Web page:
Zion National Park.

3. ZION NATIONAL PARK: Our next stop will be Zion, which I’ve for years heard is an absolute “must-see” and one of the most spectacular places in the national park system, along with Bryce and Glen Canyon.  We’ll probably be staying at a park in Hurricane, Utah. As we travel through this area, our rig will be to large for us to stay in many of the parks, so we’ll probably have to camp “outside” the “main attractions.” That’s ok…we’ve got the Jeep and we knew when we bought our coach that we’d encounter this “problem” sometimes along the way. We made a considered decision to “go large” anyway, thinking that on balance the extra room in the coach would outweigh the inconvenience on occasion of being to big!

4. BRYCE CANYON NATIONAL PARK: We’re going to stay at Kodachrome Basin State Park. It’s dubbed as Utah’s finest state park and the pictures I’ve seen bear out the designation. It covers more than 4,000 acres and has unique geological formations, caves and arches. Kodachrome Basin is a spectacle of massive sandstone chimneys, ever changing from gray and white to several shades of red, with the day’s “mood.” Nearby attractions include Bryce National Park, Grosvenor Arch, Paria Canyon, Panguitch Historic District, movie sets and ghost town remains.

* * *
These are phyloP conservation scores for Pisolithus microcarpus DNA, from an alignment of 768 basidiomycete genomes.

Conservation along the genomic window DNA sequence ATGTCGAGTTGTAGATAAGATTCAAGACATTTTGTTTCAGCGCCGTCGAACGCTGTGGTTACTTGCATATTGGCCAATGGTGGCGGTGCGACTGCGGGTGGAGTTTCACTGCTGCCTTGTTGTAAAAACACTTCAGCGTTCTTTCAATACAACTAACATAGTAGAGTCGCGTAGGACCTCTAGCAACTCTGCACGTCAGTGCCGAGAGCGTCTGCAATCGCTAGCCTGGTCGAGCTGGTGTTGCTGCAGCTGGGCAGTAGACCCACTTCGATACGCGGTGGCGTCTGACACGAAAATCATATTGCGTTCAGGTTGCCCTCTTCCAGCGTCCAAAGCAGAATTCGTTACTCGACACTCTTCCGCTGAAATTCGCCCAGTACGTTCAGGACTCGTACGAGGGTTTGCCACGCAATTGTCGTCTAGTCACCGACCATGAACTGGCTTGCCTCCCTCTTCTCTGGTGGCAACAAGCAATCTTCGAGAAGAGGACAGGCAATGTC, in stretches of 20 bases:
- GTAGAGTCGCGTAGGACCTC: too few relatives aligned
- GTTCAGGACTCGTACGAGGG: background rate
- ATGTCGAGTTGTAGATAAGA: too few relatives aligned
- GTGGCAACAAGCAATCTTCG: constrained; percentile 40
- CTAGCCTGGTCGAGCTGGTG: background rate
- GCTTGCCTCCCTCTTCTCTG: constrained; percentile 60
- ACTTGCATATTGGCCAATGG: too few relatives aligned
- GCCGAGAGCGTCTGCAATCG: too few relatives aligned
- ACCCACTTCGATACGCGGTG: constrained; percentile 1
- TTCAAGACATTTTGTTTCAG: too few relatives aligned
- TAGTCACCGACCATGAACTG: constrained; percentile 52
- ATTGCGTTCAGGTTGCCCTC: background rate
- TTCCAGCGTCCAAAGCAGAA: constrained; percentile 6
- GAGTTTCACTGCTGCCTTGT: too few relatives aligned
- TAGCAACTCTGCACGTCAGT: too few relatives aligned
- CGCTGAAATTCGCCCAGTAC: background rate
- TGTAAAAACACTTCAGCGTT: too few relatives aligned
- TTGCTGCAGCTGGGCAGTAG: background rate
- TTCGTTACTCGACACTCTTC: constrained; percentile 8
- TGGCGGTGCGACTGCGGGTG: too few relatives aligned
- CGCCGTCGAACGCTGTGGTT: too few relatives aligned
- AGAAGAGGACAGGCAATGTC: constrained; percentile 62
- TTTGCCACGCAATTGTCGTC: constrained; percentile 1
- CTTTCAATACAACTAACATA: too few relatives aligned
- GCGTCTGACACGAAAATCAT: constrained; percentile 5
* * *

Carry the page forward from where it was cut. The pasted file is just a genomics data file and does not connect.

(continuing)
Lake Powell is the best place to jet ski in the entire United States!

5. GLEN CANYON NATIONAL RECREATION AREA: Lake Powell! I’ve been wanting to visit for more than a decade. It’s the jet ski paradise of the world yet in all of our boating adventures we never made it. Encompassing over 1.2 million acres, Glen Canyon National Recreation Area offers unparalleled opportunities for water-based & back-country recreation. The recreation area stretches for hundreds of miles from Lees Ferry in Arizona to the Orange Cliffs of southern Utah, encompassing scenic vistas, geologic wonders, and a vast panorama of human history.


Monument Valley, located in the Navajo Nation.